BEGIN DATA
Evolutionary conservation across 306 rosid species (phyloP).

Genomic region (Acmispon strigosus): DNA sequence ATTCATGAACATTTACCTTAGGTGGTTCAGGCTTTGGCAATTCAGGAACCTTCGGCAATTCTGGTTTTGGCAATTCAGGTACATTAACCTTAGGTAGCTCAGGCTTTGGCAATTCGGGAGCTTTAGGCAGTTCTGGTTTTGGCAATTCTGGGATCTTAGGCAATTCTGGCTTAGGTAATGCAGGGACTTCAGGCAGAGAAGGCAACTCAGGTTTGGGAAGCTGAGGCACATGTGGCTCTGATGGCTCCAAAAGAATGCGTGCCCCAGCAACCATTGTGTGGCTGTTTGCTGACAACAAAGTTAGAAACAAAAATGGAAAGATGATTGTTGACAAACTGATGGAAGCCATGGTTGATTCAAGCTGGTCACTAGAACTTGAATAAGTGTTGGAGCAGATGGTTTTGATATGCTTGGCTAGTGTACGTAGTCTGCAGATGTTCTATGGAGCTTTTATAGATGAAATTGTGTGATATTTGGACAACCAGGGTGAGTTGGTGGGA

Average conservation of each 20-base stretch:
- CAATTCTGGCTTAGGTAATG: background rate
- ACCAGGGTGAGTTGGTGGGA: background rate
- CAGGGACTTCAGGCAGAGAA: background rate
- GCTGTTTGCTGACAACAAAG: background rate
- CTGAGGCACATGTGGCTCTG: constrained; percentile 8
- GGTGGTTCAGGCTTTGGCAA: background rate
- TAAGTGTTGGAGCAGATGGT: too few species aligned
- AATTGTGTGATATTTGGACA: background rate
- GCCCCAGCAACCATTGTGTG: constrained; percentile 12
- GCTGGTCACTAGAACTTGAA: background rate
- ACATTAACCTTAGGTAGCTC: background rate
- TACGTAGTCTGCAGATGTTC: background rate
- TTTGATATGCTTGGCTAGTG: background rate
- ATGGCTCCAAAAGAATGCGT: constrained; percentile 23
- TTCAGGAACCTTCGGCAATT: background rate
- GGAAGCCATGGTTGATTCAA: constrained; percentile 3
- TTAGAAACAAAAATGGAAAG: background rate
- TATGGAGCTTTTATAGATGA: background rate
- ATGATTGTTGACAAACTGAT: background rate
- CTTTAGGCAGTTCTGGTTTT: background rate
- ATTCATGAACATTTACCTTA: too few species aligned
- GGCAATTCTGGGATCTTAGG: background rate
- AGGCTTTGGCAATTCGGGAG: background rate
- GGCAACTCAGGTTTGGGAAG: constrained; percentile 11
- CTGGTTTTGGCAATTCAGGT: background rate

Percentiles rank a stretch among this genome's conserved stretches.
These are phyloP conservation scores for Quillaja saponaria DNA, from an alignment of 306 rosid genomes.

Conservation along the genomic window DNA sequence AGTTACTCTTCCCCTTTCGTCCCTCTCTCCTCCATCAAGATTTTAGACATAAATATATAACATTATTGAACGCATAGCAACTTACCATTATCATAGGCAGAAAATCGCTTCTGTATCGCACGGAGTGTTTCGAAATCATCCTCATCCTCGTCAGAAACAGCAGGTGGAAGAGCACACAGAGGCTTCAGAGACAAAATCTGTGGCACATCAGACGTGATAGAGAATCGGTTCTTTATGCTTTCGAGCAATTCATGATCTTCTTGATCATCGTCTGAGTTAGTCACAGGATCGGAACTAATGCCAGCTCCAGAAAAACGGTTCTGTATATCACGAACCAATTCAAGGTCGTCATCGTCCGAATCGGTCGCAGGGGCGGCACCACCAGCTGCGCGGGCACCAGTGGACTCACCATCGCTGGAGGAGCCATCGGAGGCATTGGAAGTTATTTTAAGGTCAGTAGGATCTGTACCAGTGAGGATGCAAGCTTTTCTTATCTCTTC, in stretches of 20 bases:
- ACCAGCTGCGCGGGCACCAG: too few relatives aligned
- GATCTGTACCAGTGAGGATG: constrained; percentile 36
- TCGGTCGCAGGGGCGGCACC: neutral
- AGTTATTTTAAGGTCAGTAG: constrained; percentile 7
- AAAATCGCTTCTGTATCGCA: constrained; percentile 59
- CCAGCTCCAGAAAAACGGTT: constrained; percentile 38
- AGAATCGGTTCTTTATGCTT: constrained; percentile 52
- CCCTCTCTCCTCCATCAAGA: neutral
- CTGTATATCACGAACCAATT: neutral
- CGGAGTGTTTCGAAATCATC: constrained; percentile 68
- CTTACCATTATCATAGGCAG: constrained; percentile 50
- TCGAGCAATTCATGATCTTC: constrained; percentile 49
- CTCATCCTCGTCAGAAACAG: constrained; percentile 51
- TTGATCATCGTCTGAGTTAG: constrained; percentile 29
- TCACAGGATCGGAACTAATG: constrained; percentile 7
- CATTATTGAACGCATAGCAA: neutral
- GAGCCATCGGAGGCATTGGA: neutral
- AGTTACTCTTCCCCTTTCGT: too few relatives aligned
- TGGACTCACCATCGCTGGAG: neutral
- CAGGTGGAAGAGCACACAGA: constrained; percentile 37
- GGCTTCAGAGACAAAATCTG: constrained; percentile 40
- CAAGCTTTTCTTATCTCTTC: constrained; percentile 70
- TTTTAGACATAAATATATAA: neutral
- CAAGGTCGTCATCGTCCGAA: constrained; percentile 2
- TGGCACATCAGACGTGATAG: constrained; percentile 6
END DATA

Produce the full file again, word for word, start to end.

Evolutionary conservation across 306 rosid species (phyloP).

Genomic region (Acmispon strigosus): DNA sequence ATTCATGAACATTTACCTTAGGTGGTTCAGGCTTTGGCAATTCAGGAACCTTCGGCAATTCTGGTTTTGGCAATTCAGGTACATTAACCTTAGGTAGCTCAGGCTTTGGCAATTCGGGAGCTTTAGGCAGTTCTGGTTTTGGCAATTCTGGGATCTTAGGCAATTCTGGCTTAGGTAATGCAGGGACTTCAGGCAGAGAAGGCAACTCAGGTTTGGGAAGCTGAGGCACATGTGGCTCTGATGGCTCCAAAAGAATGCGTGCCCCAGCAACCATTGTGTGGCTGTTTGCTGACAACAAAGTTAGAAACAAAAATGGAAAGATGATTGTTGACAAACTGATGGAAGCCATGGTTGATTCAAGCTGGTCACTAGAACTTGAATAAGTGTTGGAGCAGATGGTTTTGATATGCTTGGCTAGTGTACGTAGTCTGCAGATGTTCTATGGAGCTTTTATAGATGAAATTGTGTGATATTTGGACAACCAGGGTGAGTTGGTGGGA

Average conservation of each 20-base stretch:
- CAATTCTGGCTTAGGTAATG: background rate
- ACCAGGGTGAGTTGGTGGGA: background rate
- CAGGGACTTCAGGCAGAGAA: background rate
- GCTGTTTGCTGACAACAAAG: background rate
- CTGAGGCACATGTGGCTCTG: constrained; percentile 8
- GGTGGTTCAGGCTTTGGCAA: background rate
- TAAGTGTTGGAGCAGATGGT: too few species aligned
- AATTGTGTGATATTTGGACA: background rate
- GCCCCAGCAACCATTGTGTG: constrained; percentile 12
- GCTGGTCACTAGAACTTGAA: background rate
- ACATTAACCTTAGGTAGCTC: background rate
- TACGTAGTCTGCAGATGTTC: background rate
- TTTGATATGCTTGGCTAGTG: background rate
- ATGGCTCCAAAAGAATGCGT: constrained; percentile 23
- TTCAGGAACCTTCGGCAATT: background rate
- GGAAGCCATGGTTGATTCAA: constrained; percentile 3
- TTAGAAACAAAAATGGAAAG: background rate
- TATGGAGCTTTTATAGATGA: background rate
- ATGATTGTTGACAAACTGAT: background rate
- CTTTAGGCAGTTCTGGTTTT: background rate
- ATTCATGAACATTTACCTTA: too few species aligned
- GGCAATTCTGGGATCTTAGG: background rate
- AGGCTTTGGCAATTCGGGAG: background rate
- GGCAACTCAGGTTTGGGAAG: constrained; percentile 11
- CTGGTTTTGGCAATTCAGGT: background rate

Percentiles rank a stretch among this genome's conserved stretches.
These are phyloP conservation scores for Quillaja saponaria DNA, from an alignment of 306 rosid genomes.

Conservation along the genomic window DNA sequence AGTTACTCTTCCCCTTTCGTCCCTCTCTCCTCCATCAAGATTTTAGACATAAATATATAACATTATTGAACGCATAGCAACTTACCATTATCATAGGCAGAAAATCGCTTCTGTATCGCACGGAGTGTTTCGAAATCATCCTCATCCTCGTCAGAAACAGCAGGTGGAAGAGCACACAGAGGCTTCAGAGACAAAATCTGTGGCACATCAGACGTGATAGAGAATCGGTTCTTTATGCTTTCGAGCAATTCATGATCTTCTTGATCATCGTCTGAGTTAGTCACAGGATCGGAACTAATGCCAGCTCCAGAAAAACGGTTCTGTATATCACGAACCAATTCAAGGTCGTCATCGTCCGAATCGGTCGCAGGGGCGGCACCACCAGCTGCGCGGGCACCAGTGGACTCACCATCGCTGGAGGAGCCATCGGAGGCATTGGAAGTTATTTTAAGGTCAGTAGGATCTGTACCAGTGAGGATGCAAGCTTTTCTTATCTCTTC, in stretches of 20 bases:
- ACCAGCTGCGCGGGCACCAG: too few relatives aligned
- GATCTGTACCAGTGAGGATG: constrained; percentile 36
- TCGGTCGCAGGGGCGGCACC: neutral
- AGTTATTTTAAGGTCAGTAG: constrained; percentile 7
- AAAATCGCTTCTGTATCGCA: constrained; percentile 59
- CCAGCTCCAGAAAAACGGTT: constrained; percentile 38
- AGAATCGGTTCTTTATGCTT: constrained; percentile 52
- CCCTCTCTCCTCCATCAAGA: neutral
- CTGTATATCACGAACCAATT: neutral
- CGGAGTGTTTCGAAATCATC: constrained; percentile 68
- CTTACCATTATCATAGGCAG: constrained; percentile 50
- TCGAGCAATTCATGATCTTC: constrained; percentile 49
- CTCATCCTCGTCAGAAACAG: constrained; percentile 51
- TTGATCATCGTCTGAGTTAG: constrained; percentile 29
- TCACAGGATCGGAACTAATG: constrained; percentile 7
- CATTATTGAACGCATAGCAA: neutral
- GAGCCATCGGAGGCATTGGA: neutral
- AGTTACTCTTCCCCTTTCGT: too few relatives aligned
- TGGACTCACCATCGCTGGAG: neutral
- CAGGTGGAAGAGCACACAGA: constrained; percentile 37
- GGCTTCAGAGACAAAATCTG: constrained; percentile 40
- CAAGCTTTTCTTATCTCTTC: constrained; percentile 70
- TTTTAGACATAAATATATAA: neutral
- CAAGGTCGTCATCGTCCGAA: constrained; percentile 2
- TGGCACATCAGACGTGATAG: constrained; percentile 6